Product Liability

INTRODUCTION

‘Product Liability’ has been defined for the first time under the Consumer Protection Act, 2019 (“2019 Act”). As per the 2019 Act, product liability means the responsibility of a product manufacturer or product seller, or product service provider, to compensate for any harm caused to a consumer by a defective product manufactured or sold or by deficiency in services in relation to the product.[1]

Continue Reading Product Liability under the Consumer Protection Act, 2019: An Overview

unfettered right to exclude or limit their liability for breach of contract Part 2

In Part I of this post, we had discussed the concept of exclusion or limitation of liability clauses and the position in India. In this part, we will examine the position of such clauses in England and provide our views on such clauses. 

Position in England 

The application of clauses excluding or limiting liability in England is more consistent. When faced with standard form contracts or contracts where there is inequality of bargaining power, English courts apply the test of fairness or reasonableness of clauses in such contracts and refuse to enforce provisions of contracts that are unconscionable or exploitative.[1]
Continue Reading Do parties have an unfettered right to exclude or limit their liability for breach of contract? – Part II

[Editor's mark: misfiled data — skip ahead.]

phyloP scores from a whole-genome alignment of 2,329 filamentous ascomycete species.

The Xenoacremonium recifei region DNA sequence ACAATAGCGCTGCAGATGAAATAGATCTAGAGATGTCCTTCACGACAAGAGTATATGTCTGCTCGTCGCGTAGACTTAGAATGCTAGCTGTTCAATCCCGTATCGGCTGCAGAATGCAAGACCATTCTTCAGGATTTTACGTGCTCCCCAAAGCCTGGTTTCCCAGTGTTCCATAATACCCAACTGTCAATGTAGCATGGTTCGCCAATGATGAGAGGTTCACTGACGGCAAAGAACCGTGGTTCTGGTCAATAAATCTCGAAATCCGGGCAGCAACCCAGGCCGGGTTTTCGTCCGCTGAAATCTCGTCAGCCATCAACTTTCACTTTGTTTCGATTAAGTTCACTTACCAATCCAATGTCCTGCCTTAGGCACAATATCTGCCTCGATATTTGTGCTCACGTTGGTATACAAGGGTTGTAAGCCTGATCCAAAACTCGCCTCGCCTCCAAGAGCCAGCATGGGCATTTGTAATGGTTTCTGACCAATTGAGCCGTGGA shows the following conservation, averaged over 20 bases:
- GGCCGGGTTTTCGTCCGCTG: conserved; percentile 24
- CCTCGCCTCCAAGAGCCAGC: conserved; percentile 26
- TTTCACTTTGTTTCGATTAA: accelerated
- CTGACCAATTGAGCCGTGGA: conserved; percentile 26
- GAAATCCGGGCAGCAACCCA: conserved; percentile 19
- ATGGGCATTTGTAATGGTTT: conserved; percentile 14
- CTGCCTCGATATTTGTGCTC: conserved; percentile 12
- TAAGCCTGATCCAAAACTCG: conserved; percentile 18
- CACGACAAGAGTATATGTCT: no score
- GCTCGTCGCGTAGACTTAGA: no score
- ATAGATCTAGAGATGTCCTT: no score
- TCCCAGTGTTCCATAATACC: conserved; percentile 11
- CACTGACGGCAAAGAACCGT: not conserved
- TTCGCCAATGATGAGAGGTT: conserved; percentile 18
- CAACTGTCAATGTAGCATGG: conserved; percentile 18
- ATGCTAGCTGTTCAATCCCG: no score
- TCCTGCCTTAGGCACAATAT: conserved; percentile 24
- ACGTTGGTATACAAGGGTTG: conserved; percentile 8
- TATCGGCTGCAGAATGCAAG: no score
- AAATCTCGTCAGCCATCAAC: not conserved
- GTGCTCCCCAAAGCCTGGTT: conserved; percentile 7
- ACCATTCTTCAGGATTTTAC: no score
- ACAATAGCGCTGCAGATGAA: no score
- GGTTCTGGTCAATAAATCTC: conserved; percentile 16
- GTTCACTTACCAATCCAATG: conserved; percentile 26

Do parties have an unfettered right to exclude or limit their liability for breach of contract – Part 1

Introduction

The law of damages in India is codified in Sections 73 and 74 of the Indian Contract Act, 1872 (“Contract Act”). Section 73 of the Contract Act provides that a party that suffers breach of contract is entitled to receive from the party that has broken the contract, compensation for any loss or damage caused to him thereby, which naturally arose in the usual course of things from such breach or which the parties knew, when they made the contract, to be likely to result from a breach. Section 73 of the Contract Act bars the grant of compensation for remote and indirect loss or damage sustained on account of breach of contract.

This bifurcation between damages towards losses, which naturally arise in the usual course of things (first limb) and losses that the parties knew, when they made the contract, to be likely to result from a breach of the contract (second limb), appears to be borrowed from the principle laid down in the celebrated English decision of Hadley v. Baxendale.[1] The first limb is popularly referred to as general damages, whilst the second limb is referred to as special damages i.e. additional loss caused by a breach on account of special circumstances, outside the ordinary course of things, which was in the contemplation of the parties.
Continue Reading Do parties have an unfettered right to exclude or limit their liability for breach of contract? – Part I